a ravishing performance of Berg’s Violin Concerto.
I extravagantly scheduled hearing the Berliner, Concertgebouw Orchestra, and
Wiener Philharmoniker, to hear these three top orchestra perform their series
programmes opening the New Year.
There is no bigger or more prestigious name in avant-garde French theater than Romeo Castellucci (b. 1960), the Italian metteur en scène of this revival of Arthur Honegger’s mystère lyrique, Joan of Arc at the Stake (1938) at the Opéra Nouvel in Lyon.
On January 28, 2017, Los Angeles Opera premiered James Robinson’s nineteen twenties production of Mozart’s The Abduction from the Seraglio, which places the story on the Orient Express. Since Abduction is a work with spoken dialogue like The Magic Flute, the cast sang their music in German and spoke their lines in English.
Fecund Jason, father of his wife Isifile’s twins and as well father of his seductress Medea’s twins, does indeed have a problem — he prefers to sleep with and wed Medea. In this resurrection of the most famous opera of the seventeenth century he evidently also sleeps with Hercules.
A Falstaff that raised-the-bar ever higher, this was a posthumous resurrection of Luca Ronconi’s masterful staging of Verdi’s last opera, the third from last of the 83 operas Ronconi staged during his lifetime (1933-2015). And his third staging of Falstaff following Salzburg in 1993 and Florence in 2006.
One of Aidan Lang’s first initiatives as artistic director of Seattle
Opera was to encourage his board to formulate a “mission statement”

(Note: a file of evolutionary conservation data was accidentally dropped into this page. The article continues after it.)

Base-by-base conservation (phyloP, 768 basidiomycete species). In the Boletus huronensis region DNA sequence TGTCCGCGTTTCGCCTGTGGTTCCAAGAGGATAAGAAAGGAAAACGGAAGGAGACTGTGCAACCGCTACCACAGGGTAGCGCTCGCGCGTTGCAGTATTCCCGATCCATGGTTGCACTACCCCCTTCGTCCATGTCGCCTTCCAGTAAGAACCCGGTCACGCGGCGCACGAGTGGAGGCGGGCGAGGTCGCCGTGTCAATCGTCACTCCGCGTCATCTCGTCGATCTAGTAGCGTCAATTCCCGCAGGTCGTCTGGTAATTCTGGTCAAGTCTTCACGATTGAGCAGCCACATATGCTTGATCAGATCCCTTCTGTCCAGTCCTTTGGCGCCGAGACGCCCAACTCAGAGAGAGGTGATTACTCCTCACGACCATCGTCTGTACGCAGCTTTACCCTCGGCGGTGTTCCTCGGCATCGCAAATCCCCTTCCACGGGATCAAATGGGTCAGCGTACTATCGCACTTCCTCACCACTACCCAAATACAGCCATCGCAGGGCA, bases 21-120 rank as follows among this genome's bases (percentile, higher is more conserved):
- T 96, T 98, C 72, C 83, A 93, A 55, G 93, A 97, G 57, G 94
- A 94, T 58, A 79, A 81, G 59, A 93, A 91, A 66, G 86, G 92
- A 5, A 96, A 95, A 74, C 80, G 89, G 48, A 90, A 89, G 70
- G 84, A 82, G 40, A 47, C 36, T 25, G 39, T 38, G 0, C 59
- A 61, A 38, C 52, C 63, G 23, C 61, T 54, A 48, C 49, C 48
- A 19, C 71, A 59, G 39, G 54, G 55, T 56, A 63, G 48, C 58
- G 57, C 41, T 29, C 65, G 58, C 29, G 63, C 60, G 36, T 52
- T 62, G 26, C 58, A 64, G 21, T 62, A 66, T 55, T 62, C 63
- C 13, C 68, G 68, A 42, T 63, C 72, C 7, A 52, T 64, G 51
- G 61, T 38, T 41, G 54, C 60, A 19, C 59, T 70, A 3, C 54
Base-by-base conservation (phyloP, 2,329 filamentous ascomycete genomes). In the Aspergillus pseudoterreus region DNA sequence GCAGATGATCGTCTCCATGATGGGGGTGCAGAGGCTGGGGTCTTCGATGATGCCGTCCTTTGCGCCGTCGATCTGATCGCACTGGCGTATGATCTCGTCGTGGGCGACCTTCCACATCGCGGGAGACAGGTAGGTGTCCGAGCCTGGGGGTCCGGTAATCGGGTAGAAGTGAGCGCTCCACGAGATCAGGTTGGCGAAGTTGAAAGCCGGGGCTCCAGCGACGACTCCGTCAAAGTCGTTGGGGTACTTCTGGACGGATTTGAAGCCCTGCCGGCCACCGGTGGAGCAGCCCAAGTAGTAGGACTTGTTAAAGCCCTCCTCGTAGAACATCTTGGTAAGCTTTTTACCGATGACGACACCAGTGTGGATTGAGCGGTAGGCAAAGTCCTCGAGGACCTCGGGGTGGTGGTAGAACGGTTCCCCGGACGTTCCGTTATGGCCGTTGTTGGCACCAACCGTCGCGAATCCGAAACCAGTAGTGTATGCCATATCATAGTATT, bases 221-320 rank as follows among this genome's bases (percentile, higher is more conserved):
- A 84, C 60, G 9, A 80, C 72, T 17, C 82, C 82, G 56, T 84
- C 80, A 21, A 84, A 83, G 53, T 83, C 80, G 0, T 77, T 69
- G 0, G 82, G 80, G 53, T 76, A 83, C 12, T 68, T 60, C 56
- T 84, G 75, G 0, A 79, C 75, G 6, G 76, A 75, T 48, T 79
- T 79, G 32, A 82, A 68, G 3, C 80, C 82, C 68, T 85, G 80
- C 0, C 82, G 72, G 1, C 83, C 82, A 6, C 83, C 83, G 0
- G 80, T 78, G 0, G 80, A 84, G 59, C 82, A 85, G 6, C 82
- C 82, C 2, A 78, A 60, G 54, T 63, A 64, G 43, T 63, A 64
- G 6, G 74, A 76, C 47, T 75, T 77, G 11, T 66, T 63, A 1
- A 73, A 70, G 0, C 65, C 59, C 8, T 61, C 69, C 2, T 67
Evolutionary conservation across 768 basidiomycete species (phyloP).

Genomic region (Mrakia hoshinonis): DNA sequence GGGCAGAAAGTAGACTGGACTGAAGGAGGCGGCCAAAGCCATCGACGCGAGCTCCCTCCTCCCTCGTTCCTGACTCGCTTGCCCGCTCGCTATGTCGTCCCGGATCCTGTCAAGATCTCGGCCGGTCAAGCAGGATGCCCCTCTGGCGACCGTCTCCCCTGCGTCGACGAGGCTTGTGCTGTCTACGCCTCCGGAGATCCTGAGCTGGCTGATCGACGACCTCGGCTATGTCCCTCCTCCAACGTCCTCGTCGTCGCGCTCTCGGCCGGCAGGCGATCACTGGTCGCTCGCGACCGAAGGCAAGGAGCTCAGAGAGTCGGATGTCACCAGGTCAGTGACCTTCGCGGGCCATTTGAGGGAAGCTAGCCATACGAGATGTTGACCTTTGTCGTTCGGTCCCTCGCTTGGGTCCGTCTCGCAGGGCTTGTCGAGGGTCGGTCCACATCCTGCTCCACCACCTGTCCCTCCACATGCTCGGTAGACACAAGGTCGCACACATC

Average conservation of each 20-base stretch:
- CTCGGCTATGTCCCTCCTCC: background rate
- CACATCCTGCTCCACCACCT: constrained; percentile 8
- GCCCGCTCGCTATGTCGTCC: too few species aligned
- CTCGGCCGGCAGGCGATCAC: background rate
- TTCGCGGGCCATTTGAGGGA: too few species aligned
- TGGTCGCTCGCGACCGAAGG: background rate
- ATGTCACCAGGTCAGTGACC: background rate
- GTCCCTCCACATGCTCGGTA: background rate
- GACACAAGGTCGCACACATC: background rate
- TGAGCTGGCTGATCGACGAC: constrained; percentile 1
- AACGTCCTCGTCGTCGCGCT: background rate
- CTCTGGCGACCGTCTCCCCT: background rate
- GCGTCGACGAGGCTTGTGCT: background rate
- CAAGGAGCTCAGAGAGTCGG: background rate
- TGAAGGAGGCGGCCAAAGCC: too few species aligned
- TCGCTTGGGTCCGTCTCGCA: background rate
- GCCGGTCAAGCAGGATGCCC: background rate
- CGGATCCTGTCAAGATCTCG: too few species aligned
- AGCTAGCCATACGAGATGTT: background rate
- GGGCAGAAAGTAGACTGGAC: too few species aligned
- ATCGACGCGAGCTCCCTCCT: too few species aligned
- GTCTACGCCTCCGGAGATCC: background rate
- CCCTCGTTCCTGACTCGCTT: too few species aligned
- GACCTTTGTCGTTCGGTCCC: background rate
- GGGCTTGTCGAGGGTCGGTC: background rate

for the fifty-year old company. The document produced was clear, simple, and
anodyne. Seattle Opera would aim above all to create work appealing both to the
emotions and reason of the audience.
Contrary to Stolzi’s multidimensional Parsifal,
Holten’s simple setting of Lohengrin felt timeless with its
focus on the drama between characters. Premiering in 2012, nothing too flashy
and with a clever twist,
Deutsche Oper Berlin (DOB) consistently serves up superlatively sung Wagner
productions. This Fall, its productions of Philipp Stölzl's Parsifal and
Kasper Holten's Lohengrin offered intoxicating musical affairs. Annette Dasch, Klaus Florian Vogt, and Peter Seiffert reached for the stars. Even when it
comes down to last minute replacements, the casting is topnotch.
Donna abbandonata would have been a good title for the first concert of Temple Music’s 2017 Song Series. Indeed, mezzo-soprano Christine Rice seems to be making a habit of playing abandoned women.
18 Feb 2007
Opera North: Breathing new life into “Orfeo”
Friday night in Leeds, in the North of England, at the city’s marvellously restored Grand Theatre, with the pavements outside shining wet and a tidal wave of umbrellas surging past, was an
exciting place to be.
I was lured by England’s only national company outside of London, a new
production by Christopher Alden of Monteverdi’s seminal masterpiece, and a debut in the role